Filing a Lawsuit for Negligent Security in Washington
Our Seattle Negligent Security Lawyer Explains Possible Legal Options
The need for a negligent security lawsuit is more common than you might think. Criminal activity can harm anyone, no matter where they live or happen to be visiting. When criminal activity takes place, who is responsible for providing security? Businesses and other parties may be liable for damages caused by negligent security. This can include failing to utilize security equipment or staff members in an area with high crime rates or where violence is likely to occur. It may also be possible to file a lawsuit if the property owner or tenant failed to warn of the risk of being harmed on the property.
When visitors suffer harm due to a lack of necessary security, they or their family members may have options to pursue compensation. An experienced Seattle negligent security lawyer can help you make this determination. With his years of experience helping personal injury victims in Seattle in a variety of cases, attorney Zach Herschensohn can help individuals harmed by a lack of security.
What Is Negligent Security in Washington State?
Negligent security is a form of premises liability that handles the civil consequences of crimes and violent acts. It typically takes place when an individual has been injured by a third-party because the owner or occupant of the property where the crime took place had a lack of necessary security.
These cases might involve robbery, sexual assault, murder, or battery. An injured person may bring forward the lawsuit if he/she has reason to believe the duty imposed by the landowner or property occupant to offer reasonable security against third-party crimes was flawed or negligent. Family members may also be able to file a wrongful death lawsuit if a loved one died due to negligent security.
In other words, the plaintiff believes his or her damages could have been avoided had the security system worked as it was intended and described.
These lawsuits can be brought against both commercial and residential landowners, tenants, or other third-party organizations. However, the setting may change the outcome. For example, a student may sue a college for failing to provide adequate dorm security and a retail business is often held responsible for ensuring the safety of the customers in its care, but it might be unfair to hold a tenant responsible for what happens in the parking lot.
You should contact a premises liability attorney as soon as possible after your accident due to the possible complexity of your potential case.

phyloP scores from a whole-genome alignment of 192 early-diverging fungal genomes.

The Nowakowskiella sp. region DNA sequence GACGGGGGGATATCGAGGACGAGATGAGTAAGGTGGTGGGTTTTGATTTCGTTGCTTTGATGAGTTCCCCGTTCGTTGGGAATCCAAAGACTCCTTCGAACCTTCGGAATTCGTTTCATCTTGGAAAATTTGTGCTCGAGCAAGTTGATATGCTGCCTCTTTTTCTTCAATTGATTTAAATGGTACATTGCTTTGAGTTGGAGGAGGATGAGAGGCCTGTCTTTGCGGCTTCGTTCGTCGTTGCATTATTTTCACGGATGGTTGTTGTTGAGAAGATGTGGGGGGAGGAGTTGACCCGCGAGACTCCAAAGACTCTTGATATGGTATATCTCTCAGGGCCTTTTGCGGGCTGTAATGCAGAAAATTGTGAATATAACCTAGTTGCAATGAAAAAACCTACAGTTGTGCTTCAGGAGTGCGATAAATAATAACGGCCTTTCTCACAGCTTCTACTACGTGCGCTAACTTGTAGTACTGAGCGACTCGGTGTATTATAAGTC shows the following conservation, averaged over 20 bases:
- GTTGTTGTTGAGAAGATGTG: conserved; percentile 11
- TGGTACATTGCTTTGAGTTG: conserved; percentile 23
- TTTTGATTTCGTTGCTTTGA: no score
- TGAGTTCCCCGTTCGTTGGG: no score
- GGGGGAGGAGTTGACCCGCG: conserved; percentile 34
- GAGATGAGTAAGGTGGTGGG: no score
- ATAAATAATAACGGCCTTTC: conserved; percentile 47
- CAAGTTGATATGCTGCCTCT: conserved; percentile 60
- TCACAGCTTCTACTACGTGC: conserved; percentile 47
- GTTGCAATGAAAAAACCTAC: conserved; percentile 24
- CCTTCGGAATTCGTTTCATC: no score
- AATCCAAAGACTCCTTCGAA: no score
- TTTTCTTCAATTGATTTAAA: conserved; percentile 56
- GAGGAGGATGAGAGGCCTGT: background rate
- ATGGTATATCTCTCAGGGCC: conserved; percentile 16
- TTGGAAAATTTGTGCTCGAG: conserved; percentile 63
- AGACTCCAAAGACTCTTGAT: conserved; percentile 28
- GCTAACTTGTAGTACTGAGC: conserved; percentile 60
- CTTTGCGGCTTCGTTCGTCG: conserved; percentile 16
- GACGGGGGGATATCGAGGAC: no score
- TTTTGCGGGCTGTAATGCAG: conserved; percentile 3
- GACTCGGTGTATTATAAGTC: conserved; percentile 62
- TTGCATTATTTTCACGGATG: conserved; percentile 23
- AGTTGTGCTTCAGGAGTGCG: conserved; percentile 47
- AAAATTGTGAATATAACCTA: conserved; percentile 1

Suing the Owner vs. Suing the Criminal
People often ask why a victim would sue the landowner or occupant instead of the person who committed the crime. Plaintiffs often explain that landowners and occupants are easier to identify and hold responsible.
In other cases, the criminal has already been held responsible in a court of law and may be unable to provide compensation if held responsible in civil court.
What Must Be Proven for a Washington Negligent Security Claim?
In order to successfully sue for negligent security, a plaintiff must prove the landowner or occupant failed to exercise reasonable care in preventing criminal activity and failed to give adequate warnings about the risk of suffering harm. The plaintiff will also need to show that he/she was lawfully present on the property at the time of the crime’s occurrence.
For example, an apartment complex is responsible for providing a certain level of protection for tenants, including bolted locks for their doors and locks for their windows. If a specific apartment is lacking these features and someone breaks in, the ensuing damage could be seen as negligent security.
But the case doesn’t stop there. The plaintiff must also show the injuries intended for compensation were sustained because the defendant breached its duty. Each injury must be directly connected to this negligence.
The case will ultimately depend on the expectations set upon the landowner or occupant by law and whether these expectations were reasonably met.
There’s also the matter of promised security, such as the heightened amount of security expected in a gated community. The landowner wasn’t required to supply this level of security, but each tenant can reasonably expect it because it was likely outlined in their contract.
Contact an Experienced Seattle Negligent Security Attorney for Representation
Have you or a loved one been injured due to negligent security? It’s time to fight for the compensation you deserve. Contact an experienced Seattle negligent security lawyer for assistance and representation at Herschensohn Law PLLC by calling (866) 295-6705.